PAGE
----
The Colour of Trading — How Colours May Affect Our Trading Performance
Here are the key points from our video ‘The Colour of Trading — How Colours May Affect Our Trading Performance’ that you can use as a reference guide or ‘cheat sheet’. The video is available on our YouTube channel and at the bottom of this article.
In trading, we know that our emotions and state of mind have a big effect on our performance and how we react to situations in the market. Surprisingly, it can sometimes be simple things that affect our moods and emotions, with one very simple thing being colours.
Therefore, as part of our continual search for more marginal gains in trading, we decided to understand more about how colours may affect our trading performance. You may recall us doing something similar with the subject of music, as we attempted to find the perfect music for trading.
Here is a summary (excluding black and white) of how the 4 different ‘psychological primary colours’ affect our mood:
A tranquil and cool colour, making us feel calm and relaxed. It has even been found to slow down your heart rate and blood pressure, so it is even calming from a physical point of view. However, blue can also be associated with feeling down, hence the saying ‘having the blues’ or ‘Blue Monday’.
Perhaps avoid using shades of blue if you’re having a particularly bad month in the markets.
Often associated with happiness, cheerfulness or hope, but it is also associated with intelligence and an inquisitive mind. This sounds like the perfect characteristics for a person: happy, positive and optimistic but also intelligent and inquisitive.
However, yellow can also evoke irritation and anger. This could be because of the amount of light in the colour, which means the eyes have to focus a bit harder, therefore putting more strain on the eye.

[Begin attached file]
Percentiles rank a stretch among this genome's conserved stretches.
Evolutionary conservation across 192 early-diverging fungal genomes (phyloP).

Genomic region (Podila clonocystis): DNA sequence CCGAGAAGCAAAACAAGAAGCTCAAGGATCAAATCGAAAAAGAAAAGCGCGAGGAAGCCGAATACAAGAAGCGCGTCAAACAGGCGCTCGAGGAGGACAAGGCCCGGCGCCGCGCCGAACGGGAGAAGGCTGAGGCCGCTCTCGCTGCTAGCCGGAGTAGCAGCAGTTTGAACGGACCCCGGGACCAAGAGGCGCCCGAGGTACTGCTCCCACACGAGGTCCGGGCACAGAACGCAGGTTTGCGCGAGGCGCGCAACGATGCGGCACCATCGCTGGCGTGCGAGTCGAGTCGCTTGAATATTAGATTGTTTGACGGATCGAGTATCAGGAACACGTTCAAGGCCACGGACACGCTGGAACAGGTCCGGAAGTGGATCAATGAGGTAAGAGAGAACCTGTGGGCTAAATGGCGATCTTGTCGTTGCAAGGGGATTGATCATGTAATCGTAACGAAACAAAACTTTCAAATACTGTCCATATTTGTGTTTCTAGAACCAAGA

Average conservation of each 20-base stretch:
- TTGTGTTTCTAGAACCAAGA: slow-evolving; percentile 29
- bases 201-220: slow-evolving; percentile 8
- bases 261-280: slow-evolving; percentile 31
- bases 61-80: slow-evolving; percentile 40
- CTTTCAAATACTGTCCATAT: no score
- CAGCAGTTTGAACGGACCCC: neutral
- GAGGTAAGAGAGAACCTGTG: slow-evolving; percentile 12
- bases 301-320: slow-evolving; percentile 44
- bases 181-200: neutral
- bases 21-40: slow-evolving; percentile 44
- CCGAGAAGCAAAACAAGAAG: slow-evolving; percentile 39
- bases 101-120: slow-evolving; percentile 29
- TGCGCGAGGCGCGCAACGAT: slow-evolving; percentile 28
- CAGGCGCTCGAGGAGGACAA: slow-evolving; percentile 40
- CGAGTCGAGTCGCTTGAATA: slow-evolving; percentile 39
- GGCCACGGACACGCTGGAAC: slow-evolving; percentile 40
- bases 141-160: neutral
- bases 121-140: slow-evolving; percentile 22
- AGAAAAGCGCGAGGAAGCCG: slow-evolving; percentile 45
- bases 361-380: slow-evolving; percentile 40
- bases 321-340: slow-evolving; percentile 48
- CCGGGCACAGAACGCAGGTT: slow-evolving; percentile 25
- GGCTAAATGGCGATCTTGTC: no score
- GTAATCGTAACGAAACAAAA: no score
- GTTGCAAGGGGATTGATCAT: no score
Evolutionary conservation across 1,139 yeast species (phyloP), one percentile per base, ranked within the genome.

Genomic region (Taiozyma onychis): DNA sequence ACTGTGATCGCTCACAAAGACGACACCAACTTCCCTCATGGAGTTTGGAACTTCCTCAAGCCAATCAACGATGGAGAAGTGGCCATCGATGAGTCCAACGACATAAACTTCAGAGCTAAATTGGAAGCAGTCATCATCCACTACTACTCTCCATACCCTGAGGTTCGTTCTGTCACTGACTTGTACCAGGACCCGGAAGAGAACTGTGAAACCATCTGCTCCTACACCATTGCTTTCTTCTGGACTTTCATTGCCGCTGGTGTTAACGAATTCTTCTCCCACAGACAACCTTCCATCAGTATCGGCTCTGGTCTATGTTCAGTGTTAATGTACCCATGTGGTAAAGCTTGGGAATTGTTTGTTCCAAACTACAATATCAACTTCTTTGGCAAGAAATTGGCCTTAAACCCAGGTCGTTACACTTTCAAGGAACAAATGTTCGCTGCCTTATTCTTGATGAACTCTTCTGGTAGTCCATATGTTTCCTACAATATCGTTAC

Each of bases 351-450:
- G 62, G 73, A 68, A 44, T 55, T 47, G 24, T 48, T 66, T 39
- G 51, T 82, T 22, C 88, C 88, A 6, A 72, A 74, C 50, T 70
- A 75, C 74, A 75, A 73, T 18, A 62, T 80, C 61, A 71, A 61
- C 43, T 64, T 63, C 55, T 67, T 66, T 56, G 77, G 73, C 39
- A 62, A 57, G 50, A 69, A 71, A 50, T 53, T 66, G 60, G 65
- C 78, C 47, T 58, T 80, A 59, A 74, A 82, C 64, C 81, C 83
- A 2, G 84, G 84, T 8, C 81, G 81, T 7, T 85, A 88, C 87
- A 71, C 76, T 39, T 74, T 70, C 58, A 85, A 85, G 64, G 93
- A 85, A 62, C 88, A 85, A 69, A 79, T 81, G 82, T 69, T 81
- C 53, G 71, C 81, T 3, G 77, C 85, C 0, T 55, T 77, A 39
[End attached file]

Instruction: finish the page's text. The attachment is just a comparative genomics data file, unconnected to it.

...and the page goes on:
Perhaps not the best colour to have as your chart background, but maybe a consideration for your trading room.
From love and warmth, to anger and danger; red brings up a range of emotions. In fact, it can also signify power and dominance. Some studies have shown that in physical competition, red can actually improve performance.
From a physical point of view, red can also increase heart rate and blood pressure. However, the increased levels of excitement it can cause also means too much red can lead to anxiety.
It is often used for danger signs, so keeping us on edge during certain moments may be a good thing to a certain extent.
Green brings out a lot of feelings of tranquillity and causes a calming effect. Many people also believe the colour to hold certain healing qualities.
As we know, in the markets we want to be emotionally neutral as much as possible. So being calm and tranquil is an ideal condition to be in.
All colours can have a positive and negative effect on our psychology. This is determined by your own personality, experiences and characteristics. Something that may be calming for one person, may be irritating for someone else.
This means, we need to experiment with different colours and not stick to default or accepted norms in terms of chart colours and other items you may come into contact with during your trading session.
We also need to be sure to use colours in a meaningful way, rather than choosing random colours for levels on our charts, as you may subconsciously attach meaning to these colours and lead to confusion in your judgement.
Colours are useful when there are specific things that you want to have highlighted. If there is a level or area on the chart that you want your focus to remain on bold, vibrant colours will keep you drawn to this. By keeping other information in neutral or cooler colours, you won’t distract from the main points you want to see.
For deeper explanations and more key points, check out the video below:
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